Perimeter
2/8/2012
11:10 PM
Taher Elgamal
Taher Elgamal
Commentary
50%
50%

How Can We Gracefully Update Crypto?

Cryptographic methods at any point in time will become weak at some point due to the advances made in computing

The recently disclosed weakness in the RSA keys found on the Web makes one rethink the strategy of how to use cryptography on a large scale.

In fact, a cryptographic algorithm can become weak or unacceptable at any point in time. What is also true is that all cryptographic methods used in practice at any point in time will become weak at some point in the future due to the advances made in computing over the years.

Since the early days in modern crypto, we knew that we would have to update the methods we use on a regular basis. Unless we use an extremely large size key -- which is not very practical, obviously -- we would need to update symmetric keys from 128- to 256 to higher values, and similarly for asymmetric keys. The experience we had a few years ago with the discovered MD5 weaknesses did not seem to change the way we look at the use of crypto.

Someday we may be able to gracefully increase key sizes without major disruptions, but what happens if an algorithm is known to be weak as was the case with MD5. Can we perhaps use a backup certificate with a different algorithm that is created at the same time and is used when the primary certificate used a weak algorithm?

Maybe someday.

Recognized in the industry as the "inventor of SSL," Dr. Taher Elgamal led the SSL efforts at Netscape. He also wrote the SSL patent and promoted SSL as the Internet security standard within standard committees and the industry. Dr. Elgamal invented several industry and government standards in data security and digital signatures area, including the DSS government standard for digital signatures. He holds a Ph.D. and M.S. in Computer Science from Stanford University.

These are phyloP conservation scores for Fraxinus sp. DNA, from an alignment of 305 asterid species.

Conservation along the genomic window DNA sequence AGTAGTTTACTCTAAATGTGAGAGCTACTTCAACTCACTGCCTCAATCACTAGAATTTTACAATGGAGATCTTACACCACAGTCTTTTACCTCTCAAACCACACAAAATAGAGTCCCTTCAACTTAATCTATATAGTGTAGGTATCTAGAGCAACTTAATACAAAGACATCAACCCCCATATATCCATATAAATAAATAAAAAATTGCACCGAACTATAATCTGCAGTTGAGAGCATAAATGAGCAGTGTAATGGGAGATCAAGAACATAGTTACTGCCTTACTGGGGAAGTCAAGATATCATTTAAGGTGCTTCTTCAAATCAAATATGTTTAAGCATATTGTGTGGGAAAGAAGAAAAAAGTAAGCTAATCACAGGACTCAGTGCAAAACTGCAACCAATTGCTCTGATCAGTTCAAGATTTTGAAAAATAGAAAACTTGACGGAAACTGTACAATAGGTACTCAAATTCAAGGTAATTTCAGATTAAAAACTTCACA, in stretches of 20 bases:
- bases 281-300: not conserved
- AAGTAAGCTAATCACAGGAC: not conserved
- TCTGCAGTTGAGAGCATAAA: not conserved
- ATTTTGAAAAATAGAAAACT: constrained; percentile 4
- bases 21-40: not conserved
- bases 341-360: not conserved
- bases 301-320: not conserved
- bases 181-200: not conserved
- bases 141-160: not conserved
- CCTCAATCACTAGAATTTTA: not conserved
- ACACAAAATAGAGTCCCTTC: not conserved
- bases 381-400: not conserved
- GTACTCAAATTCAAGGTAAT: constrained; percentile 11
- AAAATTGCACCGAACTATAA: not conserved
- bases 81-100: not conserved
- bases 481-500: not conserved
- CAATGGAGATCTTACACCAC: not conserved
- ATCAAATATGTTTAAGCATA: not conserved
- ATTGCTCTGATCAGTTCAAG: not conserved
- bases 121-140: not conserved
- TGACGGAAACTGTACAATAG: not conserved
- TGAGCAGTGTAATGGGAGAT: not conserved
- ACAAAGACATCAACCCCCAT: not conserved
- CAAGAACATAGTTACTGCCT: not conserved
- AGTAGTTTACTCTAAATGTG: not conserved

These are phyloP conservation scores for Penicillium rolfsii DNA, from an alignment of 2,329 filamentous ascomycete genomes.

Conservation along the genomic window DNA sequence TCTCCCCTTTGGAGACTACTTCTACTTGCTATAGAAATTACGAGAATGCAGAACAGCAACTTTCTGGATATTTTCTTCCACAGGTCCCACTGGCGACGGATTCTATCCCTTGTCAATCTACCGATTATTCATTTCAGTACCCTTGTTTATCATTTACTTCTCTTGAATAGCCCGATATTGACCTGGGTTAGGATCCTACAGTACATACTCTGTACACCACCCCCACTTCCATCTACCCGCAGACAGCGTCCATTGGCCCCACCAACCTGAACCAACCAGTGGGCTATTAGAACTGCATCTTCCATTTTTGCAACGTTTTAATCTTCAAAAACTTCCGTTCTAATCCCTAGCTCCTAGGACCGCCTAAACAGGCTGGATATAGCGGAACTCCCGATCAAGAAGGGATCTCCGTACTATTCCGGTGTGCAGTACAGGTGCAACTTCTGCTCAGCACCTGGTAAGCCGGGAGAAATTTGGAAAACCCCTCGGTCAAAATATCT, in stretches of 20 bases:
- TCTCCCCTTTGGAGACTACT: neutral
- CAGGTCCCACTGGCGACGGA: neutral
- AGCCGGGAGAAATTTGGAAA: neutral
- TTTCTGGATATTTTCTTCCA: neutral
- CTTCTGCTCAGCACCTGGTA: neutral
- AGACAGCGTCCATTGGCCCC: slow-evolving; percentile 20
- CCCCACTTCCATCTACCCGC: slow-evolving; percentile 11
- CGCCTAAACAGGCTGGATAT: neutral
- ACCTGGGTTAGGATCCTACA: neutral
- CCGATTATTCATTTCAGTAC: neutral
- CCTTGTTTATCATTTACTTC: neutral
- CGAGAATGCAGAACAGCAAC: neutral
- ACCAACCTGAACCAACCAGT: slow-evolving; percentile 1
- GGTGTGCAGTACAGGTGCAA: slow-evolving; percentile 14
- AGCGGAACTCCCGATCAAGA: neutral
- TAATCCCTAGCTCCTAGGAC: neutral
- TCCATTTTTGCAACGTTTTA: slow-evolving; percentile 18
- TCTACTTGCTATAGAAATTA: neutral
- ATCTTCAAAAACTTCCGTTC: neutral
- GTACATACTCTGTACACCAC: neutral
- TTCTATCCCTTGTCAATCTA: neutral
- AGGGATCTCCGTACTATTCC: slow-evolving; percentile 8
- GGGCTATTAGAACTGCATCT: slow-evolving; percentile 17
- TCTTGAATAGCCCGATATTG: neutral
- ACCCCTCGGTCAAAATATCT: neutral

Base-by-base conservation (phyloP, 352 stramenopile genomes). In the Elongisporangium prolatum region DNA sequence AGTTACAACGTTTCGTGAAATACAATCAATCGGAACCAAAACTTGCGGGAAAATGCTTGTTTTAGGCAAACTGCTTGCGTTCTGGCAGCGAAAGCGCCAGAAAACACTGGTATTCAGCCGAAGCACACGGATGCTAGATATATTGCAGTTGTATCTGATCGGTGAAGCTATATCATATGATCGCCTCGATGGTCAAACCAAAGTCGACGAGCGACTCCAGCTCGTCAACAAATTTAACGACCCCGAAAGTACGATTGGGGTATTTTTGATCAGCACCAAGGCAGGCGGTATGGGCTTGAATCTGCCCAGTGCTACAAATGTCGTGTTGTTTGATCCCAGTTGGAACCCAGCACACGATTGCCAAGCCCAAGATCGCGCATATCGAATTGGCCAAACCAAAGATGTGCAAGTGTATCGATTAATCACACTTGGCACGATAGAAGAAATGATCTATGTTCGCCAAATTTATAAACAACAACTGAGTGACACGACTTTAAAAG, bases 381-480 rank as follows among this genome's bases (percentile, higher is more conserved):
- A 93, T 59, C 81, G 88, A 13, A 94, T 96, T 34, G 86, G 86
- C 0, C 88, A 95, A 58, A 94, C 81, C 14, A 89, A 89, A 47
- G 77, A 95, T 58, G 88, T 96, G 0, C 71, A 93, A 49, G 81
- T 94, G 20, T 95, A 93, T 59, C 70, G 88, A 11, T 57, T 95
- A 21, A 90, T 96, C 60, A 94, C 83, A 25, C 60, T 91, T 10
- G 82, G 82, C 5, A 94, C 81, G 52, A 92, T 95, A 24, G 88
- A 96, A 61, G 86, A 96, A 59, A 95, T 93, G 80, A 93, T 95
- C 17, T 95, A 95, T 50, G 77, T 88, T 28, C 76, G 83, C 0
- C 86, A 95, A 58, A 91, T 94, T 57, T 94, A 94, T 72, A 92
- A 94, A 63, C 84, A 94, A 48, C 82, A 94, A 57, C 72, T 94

Comment  | 
Print  | 
More Insights
Register for Dark Reading Newsletters
White Papers
Cartoon
Current Issue
Flash Poll
Title Partner’s Role in Perimeter Security
Title Partner’s Role in Perimeter Security
Considering how prevalent third-party attacks are, we need to ask hard questions about how partners and suppliers are safeguarding systems and data.
Video
Slideshows
Twitter Feed
Dark Reading - Bug Report
Bug Report
Enterprise Vulnerabilities
From DHS/US-CERT's National Vulnerability Database
CVE-2012-2808
Published: 2015-04-01
The PRNG implementation in the DNS resolver in Bionic in Android before 4.1.1 incorrectly uses time and PID information during the generation of random numbers for query ID values and UDP source ports, which makes it easier for remote attackers to spoof DNS responses by guessing these numbers, a rel...

CVE-2014-9713
Published: 2015-04-01
The default slapd configuration in the Debian openldap package 2.4.23-3 through 2.4.39-1.1 allows remote authenticated users to modify the user's permissions and other user attributes via unspecified vectors.

CVE-2015-0259
Published: 2015-04-01
OpenStack Compute (Nova) before 2014.1.4, 2014.2.x before 2014.2.3, and kilo before kilo-3 does not validate the origin of websocket requests, which allows remote attackers to hijack the authentication of users for access to consoles via a crafted webpage.

CVE-2015-0800
Published: 2015-04-01
The PRNG implementation in the DNS resolver in Mozilla Firefox (aka Fennec) before 37.0 on Android does not properly generate random numbers for query ID values and UDP source ports, which makes it easier for remote attackers to spoof DNS responses by guessing these numbers, a related issue to CVE-2...

CVE-2015-0801
Published: 2015-04-01
Mozilla Firefox before 37.0, Firefox ESR 31.x before 31.6, and Thunderbird before 31.6 allow remote attackers to bypass the Same Origin Policy and execute arbitrary JavaScript code with chrome privileges via vectors involving anchor navigation, a similar issue to CVE-2015-0818.

Dark Reading Radio
Archived Dark Reading Radio
Good hackers--aka security researchers--are worried about the possible legal and professional ramifications of President Obama's new proposed crackdown on cyber criminals.